My ideal viewing distance for my current 16:9 screen (54" X 96") is 14 feet, (Epson powerlite 6100) so I am straddling that somewhat with my first two rows. Because my current screen is 16:9 and 54' X 96", that is why I wanted to go 130" wide for scope to keep the constant height similar to what I enjoy now.
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Old 03-20-2013, 10:14 AM
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What I don't like about the Panny is perceivable average sharpness and the way their support department is too strict and the shortened warranty.
Oh and the history of dust blobs and weird lamp flickering. Besides that, the ultimate problem is WHY buy an LCD with that low Native On/Off when you can get an LCOS for almost the same price.

I don't understand other than the LAG BLOKE YOKES that need low lag (I didn't mean to call anyone that, seriously, a YOKED BLOKE must be an awful australian term for gentleman), or was that English (yah - English!)...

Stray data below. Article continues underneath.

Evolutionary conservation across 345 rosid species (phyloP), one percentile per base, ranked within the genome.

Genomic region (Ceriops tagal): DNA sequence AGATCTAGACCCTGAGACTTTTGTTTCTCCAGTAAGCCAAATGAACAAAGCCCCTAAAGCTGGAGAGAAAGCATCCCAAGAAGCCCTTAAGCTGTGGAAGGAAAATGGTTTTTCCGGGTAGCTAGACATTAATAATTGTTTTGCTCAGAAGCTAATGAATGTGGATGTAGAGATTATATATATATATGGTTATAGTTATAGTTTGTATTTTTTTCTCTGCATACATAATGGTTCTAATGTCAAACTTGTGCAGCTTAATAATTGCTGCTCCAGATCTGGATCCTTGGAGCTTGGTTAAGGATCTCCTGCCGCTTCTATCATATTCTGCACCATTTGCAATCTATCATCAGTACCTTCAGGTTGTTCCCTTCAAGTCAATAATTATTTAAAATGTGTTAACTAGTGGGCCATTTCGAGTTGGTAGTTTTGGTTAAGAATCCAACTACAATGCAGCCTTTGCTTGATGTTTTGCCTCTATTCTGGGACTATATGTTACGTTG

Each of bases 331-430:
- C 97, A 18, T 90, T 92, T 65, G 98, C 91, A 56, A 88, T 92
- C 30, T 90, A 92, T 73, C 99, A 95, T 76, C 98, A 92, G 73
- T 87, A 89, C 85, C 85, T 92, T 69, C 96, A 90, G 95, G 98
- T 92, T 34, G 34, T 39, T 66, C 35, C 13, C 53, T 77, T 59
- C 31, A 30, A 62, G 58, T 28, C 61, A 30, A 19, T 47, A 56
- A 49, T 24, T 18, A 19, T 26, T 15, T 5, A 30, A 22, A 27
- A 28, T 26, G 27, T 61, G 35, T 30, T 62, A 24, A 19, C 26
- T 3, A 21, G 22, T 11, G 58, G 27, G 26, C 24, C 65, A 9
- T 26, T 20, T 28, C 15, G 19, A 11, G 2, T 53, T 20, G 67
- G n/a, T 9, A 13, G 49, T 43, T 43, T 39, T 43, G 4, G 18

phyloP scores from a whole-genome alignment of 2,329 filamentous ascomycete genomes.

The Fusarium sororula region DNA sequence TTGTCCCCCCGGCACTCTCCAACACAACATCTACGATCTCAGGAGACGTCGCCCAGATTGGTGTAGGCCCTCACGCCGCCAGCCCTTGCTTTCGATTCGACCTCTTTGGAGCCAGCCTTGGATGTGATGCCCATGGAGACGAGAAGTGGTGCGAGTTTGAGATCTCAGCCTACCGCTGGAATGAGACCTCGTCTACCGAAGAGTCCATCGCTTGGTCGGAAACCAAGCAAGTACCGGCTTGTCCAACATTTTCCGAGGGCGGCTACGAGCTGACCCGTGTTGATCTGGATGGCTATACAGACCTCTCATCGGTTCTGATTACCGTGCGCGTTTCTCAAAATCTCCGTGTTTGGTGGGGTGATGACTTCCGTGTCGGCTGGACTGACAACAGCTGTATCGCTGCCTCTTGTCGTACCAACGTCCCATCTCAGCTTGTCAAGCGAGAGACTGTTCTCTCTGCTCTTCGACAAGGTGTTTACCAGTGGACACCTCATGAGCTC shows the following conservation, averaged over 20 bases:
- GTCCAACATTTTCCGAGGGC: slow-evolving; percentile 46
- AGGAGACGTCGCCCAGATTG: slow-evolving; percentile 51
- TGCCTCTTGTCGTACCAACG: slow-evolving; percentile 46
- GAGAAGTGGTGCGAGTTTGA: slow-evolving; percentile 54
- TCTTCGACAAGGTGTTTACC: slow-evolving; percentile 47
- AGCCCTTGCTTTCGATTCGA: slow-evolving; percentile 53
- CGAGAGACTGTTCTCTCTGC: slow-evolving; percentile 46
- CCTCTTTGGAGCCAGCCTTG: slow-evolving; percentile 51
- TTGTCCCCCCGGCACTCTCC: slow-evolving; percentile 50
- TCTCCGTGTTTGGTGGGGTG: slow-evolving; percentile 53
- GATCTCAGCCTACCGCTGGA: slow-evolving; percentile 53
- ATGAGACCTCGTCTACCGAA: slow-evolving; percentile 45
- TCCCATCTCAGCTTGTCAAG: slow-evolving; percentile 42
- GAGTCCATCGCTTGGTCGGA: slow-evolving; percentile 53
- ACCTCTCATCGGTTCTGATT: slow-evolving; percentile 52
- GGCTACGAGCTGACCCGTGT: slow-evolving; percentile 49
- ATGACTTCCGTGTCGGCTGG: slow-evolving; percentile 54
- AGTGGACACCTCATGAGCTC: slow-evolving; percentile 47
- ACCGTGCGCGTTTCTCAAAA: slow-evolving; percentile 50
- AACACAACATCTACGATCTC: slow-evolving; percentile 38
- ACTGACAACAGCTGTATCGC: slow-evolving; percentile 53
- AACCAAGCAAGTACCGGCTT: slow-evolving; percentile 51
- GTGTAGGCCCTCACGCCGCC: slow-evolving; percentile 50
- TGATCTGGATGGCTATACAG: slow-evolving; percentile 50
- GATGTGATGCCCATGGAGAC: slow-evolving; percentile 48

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Old 03-20-2013, 11:51 AM
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I've known you a long time in these forums, I miss your more theoretical posts which I sometimes learned from. We all learned from each other, though I know nothing about audio and am a dummy there.

Maybe you watched the Panny IRIS in Cinema Mode, the projector needs to be in Rec709 mode. Switching gears, I like the Benq w7000's IRIS because you can tweak it to your heart's desire to be as aggressive or less aggressive as you want. The problem though with the Benq's IRIS is you are starting at 700:1 to 1000:1 Native On/Off, and the IRIS can only help things so much at that native on/off start.